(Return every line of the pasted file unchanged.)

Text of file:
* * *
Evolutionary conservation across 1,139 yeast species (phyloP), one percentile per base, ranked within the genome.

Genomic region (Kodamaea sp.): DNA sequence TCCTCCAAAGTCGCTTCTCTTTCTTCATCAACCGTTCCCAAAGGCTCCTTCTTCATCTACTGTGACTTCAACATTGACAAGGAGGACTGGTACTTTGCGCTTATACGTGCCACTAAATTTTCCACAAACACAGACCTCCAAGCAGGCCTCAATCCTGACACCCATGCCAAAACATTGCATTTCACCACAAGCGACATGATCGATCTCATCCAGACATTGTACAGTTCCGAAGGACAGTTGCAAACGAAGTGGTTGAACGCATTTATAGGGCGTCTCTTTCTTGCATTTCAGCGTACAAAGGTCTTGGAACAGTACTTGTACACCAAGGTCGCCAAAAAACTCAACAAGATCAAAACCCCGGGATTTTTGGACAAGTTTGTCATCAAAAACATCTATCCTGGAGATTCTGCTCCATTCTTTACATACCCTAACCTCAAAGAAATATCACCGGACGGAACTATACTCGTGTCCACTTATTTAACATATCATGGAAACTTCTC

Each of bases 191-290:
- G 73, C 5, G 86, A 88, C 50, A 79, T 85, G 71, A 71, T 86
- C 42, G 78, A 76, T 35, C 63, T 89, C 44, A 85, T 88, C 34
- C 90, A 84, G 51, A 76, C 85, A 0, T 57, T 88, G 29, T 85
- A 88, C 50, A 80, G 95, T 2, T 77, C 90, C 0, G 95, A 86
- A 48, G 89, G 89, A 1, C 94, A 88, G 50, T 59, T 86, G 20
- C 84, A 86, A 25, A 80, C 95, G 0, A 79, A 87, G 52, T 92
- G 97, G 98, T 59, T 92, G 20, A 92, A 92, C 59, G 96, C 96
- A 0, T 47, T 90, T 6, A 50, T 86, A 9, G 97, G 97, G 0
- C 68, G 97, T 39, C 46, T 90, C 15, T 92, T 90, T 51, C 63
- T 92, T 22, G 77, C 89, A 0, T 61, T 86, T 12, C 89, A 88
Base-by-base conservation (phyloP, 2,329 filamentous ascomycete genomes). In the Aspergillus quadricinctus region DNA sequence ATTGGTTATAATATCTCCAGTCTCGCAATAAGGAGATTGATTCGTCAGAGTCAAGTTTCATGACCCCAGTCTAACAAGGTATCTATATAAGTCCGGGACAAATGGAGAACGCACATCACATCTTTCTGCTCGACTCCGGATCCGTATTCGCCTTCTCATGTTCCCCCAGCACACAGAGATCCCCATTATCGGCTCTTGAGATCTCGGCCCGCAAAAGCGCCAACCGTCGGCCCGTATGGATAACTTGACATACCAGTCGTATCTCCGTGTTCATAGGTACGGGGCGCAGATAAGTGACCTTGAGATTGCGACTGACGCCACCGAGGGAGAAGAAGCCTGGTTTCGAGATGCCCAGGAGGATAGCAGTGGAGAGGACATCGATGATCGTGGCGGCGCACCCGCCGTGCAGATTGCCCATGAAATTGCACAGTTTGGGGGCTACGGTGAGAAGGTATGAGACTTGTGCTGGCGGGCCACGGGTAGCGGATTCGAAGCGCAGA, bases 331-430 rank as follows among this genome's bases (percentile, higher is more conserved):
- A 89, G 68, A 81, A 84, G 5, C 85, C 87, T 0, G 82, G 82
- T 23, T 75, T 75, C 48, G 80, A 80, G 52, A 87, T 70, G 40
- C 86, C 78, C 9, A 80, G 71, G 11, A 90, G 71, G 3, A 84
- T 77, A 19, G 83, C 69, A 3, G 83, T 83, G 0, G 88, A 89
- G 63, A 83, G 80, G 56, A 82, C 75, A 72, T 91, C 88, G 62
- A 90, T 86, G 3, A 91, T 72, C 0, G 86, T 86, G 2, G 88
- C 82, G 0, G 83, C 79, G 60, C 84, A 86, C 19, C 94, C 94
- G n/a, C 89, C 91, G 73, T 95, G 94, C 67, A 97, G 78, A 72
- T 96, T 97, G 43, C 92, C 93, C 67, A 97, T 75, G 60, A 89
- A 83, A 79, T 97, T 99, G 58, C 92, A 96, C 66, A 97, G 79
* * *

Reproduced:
Evolutionary conservation across 1,139 yeast species (phyloP), one percentile per base, ranked within the genome.

Genomic region (Kodamaea sp.): DNA sequence TCCTCCAAAGTCGCTTCTCTTTCTTCATCAACCGTTCCCAAAGGCTCCTTCTTCATCTACTGTGACTTCAACATTGACAAGGAGGACTGGTACTTTGCGCTTATACGTGCCACTAAATTTTCCACAAACACAGACCTCCAAGCAGGCCTCAATCCTGACACCCATGCCAAAACATTGCATTTCACCACAAGCGACATGATCGATCTCATCCAGACATTGTACAGTTCCGAAGGACAGTTGCAAACGAAGTGGTTGAACGCATTTATAGGGCGTCTCTTTCTTGCATTTCAGCGTACAAAGGTCTTGGAACAGTACTTGTACACCAAGGTCGCCAAAAAACTCAACAAGATCAAAACCCCGGGATTTTTGGACAAGTTTGTCATCAAAAACATCTATCCTGGAGATTCTGCTCCATTCTTTACATACCCTAACCTCAAAGAAATATCACCGGACGGAACTATACTCGTGTCCACTTATTTAACATATCATGGAAACTTCTC

Each of bases 191-290:
- G 73, C 5, G 86, A 88, C 50, A 79, T 85, G 71, A 71, T 86
- C 42, G 78, A 76, T 35, C 63, T 89, C 44, A 85, T 88, C 34
- C 90, A 84, G 51, A 76, C 85, A 0, T 57, T 88, G 29, T 85
- A 88, C 50, A 80, G 95, T 2, T 77, C 90, C 0, G 95, A 86
- A 48, G 89, G 89, A 1, C 94, A 88, G 50, T 59, T 86, G 20
- C 84, A 86, A 25, A 80, C 95, G 0, A 79, A 87, G 52, T 92
- G 97, G 98, T 59, T 92, G 20, A 92, A 92, C 59, G 96, C 96
- A 0, T 47, T 90, T 6, A 50, T 86, A 9, G 97, G 97, G 0
- C 68, G 97, T 39, C 46, T 90, C 15, T 92, T 90, T 51, C 63
- T 92, T 22, G 77, C 89, A 0, T 61, T 86, T 12, C 89, A 88
Base-by-base conservation (phyloP, 2,329 filamentous ascomycete genomes). In the Aspergillus quadricinctus region DNA sequence ATTGGTTATAATATCTCCAGTCTCGCAATAAGGAGATTGATTCGTCAGAGTCAAGTTTCATGACCCCAGTCTAACAAGGTATCTATATAAGTCCGGGACAAATGGAGAACGCACATCACATCTTTCTGCTCGACTCCGGATCCGTATTCGCCTTCTCATGTTCCCCCAGCACACAGAGATCCCCATTATCGGCTCTTGAGATCTCGGCCCGCAAAAGCGCCAACCGTCGGCCCGTATGGATAACTTGACATACCAGTCGTATCTCCGTGTTCATAGGTACGGGGCGCAGATAAGTGACCTTGAGATTGCGACTGACGCCACCGAGGGAGAAGAAGCCTGGTTTCGAGATGCCCAGGAGGATAGCAGTGGAGAGGACATCGATGATCGTGGCGGCGCACCCGCCGTGCAGATTGCCCATGAAATTGCACAGTTTGGGGGCTACGGTGAGAAGGTATGAGACTTGTGCTGGCGGGCCACGGGTAGCGGATTCGAAGCGCAGA, bases 331-430 rank as follows among this genome's bases (percentile, higher is more conserved):
- A 89, G 68, A 81, A 84, G 5, C 85, C 87, T 0, G 82, G 82
- T 23, T 75, T 75, C 48, G 80, A 80, G 52, A 87, T 70, G 40
- C 86, C 78, C 9, A 80, G 71, G 11, A 90, G 71, G 3, A 84
- T 77, A 19, G 83, C 69, A 3, G 83, T 83, G 0, G 88, A 89
- G 63, A 83, G 80, G 56, A 82, C 75, A 72, T 91, C 88, G 62
- A 90, T 86, G 3, A 91, T 72, C 0, G 86, T 86, G 2, G 88
- C 82, G 0, G 83, C 79, G 60, C 84, A 86, C 19, C 94, C 94
- G n/a, C 89, C 91, G 73, T 95, G 94, C 67, A 97, G 78, A 72
- T 96, T 97, G 43, C 92, C 93, C 67, A 97, T 75, G 60, A 89
- A 83, A 79, T 97, T 99, G 58, C 92, A 96, C 66, A 97, G 79